The Secure Act 2.0 is a new piece of legislation that builds upon the original Secure Act of 2019. The changes make it easier for individuals to save for retirement, as well as providing incentives for employers to offer retirement plans.
It increases the amount of tax credits available to employers who offer retirement plans and makes it easier for part-time and gig workers to access retirement accounts. Additionally, it will increase the amount of money individuals can contribute to a retirement account and would expand options for annuities and other retirement income options.
The Secure Act 2.0 is designed to help individuals save more for retirement and help them to enjoy a more comfortable retirement.
What Important Issues Should I Consider Regarding Changes Made by The Secure Act 2.0?
Planning Issues – Effective 2023
Were you born in 1951 or later?
If so, consider the following: If you were born between 1951 and 1959, your RMD begins when you turn 73. If you were born in 1960 or later, your RMD begins when you turn 75.Implementing additional tax planning strategies (e.g., Roth conversions, harvesting capital gains, accelerating taxable distributions, etc.) before RMDs commence may help mitigate your (or your heirs’) overall tax liability in the future.
Are you looking for additional ways to delay your RMD and/or reduce the chances of outliving your money?
If so, consider putting a portion of your IRA into a qualified longevity annuity contract (QLAC), which would enable you to delay taking RMDs on that portion until the age of 85. Be mindful of the new $200,000 limit (adjusted for inflation).
Does your employer offer a match on your retirement plan contributions?
If so, consider whether electing the newly allowed employer matches to Roth accounts (taxable as income) is better suited to your tax planning goals.
Are you contributing to a SEP or SIMPLE IRA?
If so, consider whether making newly allowed Roth contributions makes sense for your personal tax situation.
Are you a public safety worker (including private sector firefighters and state or local correctional officers), and do you need to access your retirement funds early?
If so, you may be eligible to access your funds penalty-free if you are over the age of 50 and separating from service. If under the age of 50, you may still be eligible if you have at least 25 years of qualified service to the same employer before separating from service.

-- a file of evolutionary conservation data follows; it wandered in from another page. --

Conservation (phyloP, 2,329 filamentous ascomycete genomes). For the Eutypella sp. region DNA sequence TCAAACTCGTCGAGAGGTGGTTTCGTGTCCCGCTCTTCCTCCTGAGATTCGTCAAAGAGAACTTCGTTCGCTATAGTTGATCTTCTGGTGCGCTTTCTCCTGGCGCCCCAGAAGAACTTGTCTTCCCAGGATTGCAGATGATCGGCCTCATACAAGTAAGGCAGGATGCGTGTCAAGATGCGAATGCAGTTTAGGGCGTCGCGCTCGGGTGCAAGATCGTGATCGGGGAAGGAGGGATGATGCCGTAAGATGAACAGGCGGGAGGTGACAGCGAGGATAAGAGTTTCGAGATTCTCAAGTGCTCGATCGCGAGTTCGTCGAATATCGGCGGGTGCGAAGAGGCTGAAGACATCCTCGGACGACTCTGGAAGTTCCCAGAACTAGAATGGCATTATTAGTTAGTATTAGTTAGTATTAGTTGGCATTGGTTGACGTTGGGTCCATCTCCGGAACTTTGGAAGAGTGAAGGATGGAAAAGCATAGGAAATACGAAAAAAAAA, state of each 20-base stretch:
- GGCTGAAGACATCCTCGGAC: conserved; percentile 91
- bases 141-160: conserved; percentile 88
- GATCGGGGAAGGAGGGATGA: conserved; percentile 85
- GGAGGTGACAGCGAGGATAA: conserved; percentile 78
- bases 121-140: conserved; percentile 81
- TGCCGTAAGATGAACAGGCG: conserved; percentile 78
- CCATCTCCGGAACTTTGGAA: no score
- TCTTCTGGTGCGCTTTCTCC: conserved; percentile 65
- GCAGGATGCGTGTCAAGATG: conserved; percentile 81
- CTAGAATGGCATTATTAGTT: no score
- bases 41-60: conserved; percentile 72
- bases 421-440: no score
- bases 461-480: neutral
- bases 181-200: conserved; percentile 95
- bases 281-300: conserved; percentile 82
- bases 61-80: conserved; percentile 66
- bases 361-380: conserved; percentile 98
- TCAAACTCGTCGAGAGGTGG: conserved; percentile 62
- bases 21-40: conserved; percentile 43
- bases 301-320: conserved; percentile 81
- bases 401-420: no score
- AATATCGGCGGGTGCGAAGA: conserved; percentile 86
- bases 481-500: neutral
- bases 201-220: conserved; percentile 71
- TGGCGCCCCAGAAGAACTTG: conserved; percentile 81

Are you terminally ill, and do you need to access your retirement funds early?
If so, you may be eligible to access your funds penalty-free if your doctor expects you will pass away in the next 7 years.
Do you need to take a hardship withdrawal from your retirement plan, and is the timing urgent?
If so, consider requesting the withdrawal from your employer via the newly allowed “self-certification” (no evidence required) in order to expedite the process (if adopted by your employer). Be mindful to document your evidence in the event you are audited.
Is giving to charity part of your financial planning goals?
If so, consider whether making qualified charitable contributions (QCDs) to a charitable remainder trust (CRT) or charitable gift annuity makes sense for your situation, but be mindful of the associated limitations and costs.
Planning Issues – Effective 2024
Do you (or will you) have extra funds in a 529 plan?
If so, consider transferring it to a beneficiary’s Roth IRA (if they have earned income). Be mindful of the $6,500 annual transfer limit (reduced by any regular contributions) and $35,000 lifetime limit per beneficiary.
As an employee, do you plan to make catch-up contributions to your employer’s retirement plan, and are your wages over $145,000?
If so, consider the impact of now only being eligible to make catch-up contributions to a Roth account (i.e., no tax deduction).
Do you have a younger spouse that you anticipate may predecease you (e.g., terminal illness, family longevity issues, etc.), and also has a retirement plan you may inherit?
If so, consider whether electing (if allowed) to be treated “as your deceased spouse” (i.e., start taking RMDs based on when they would’ve needed to take them) would be more appropriate for your financial goals.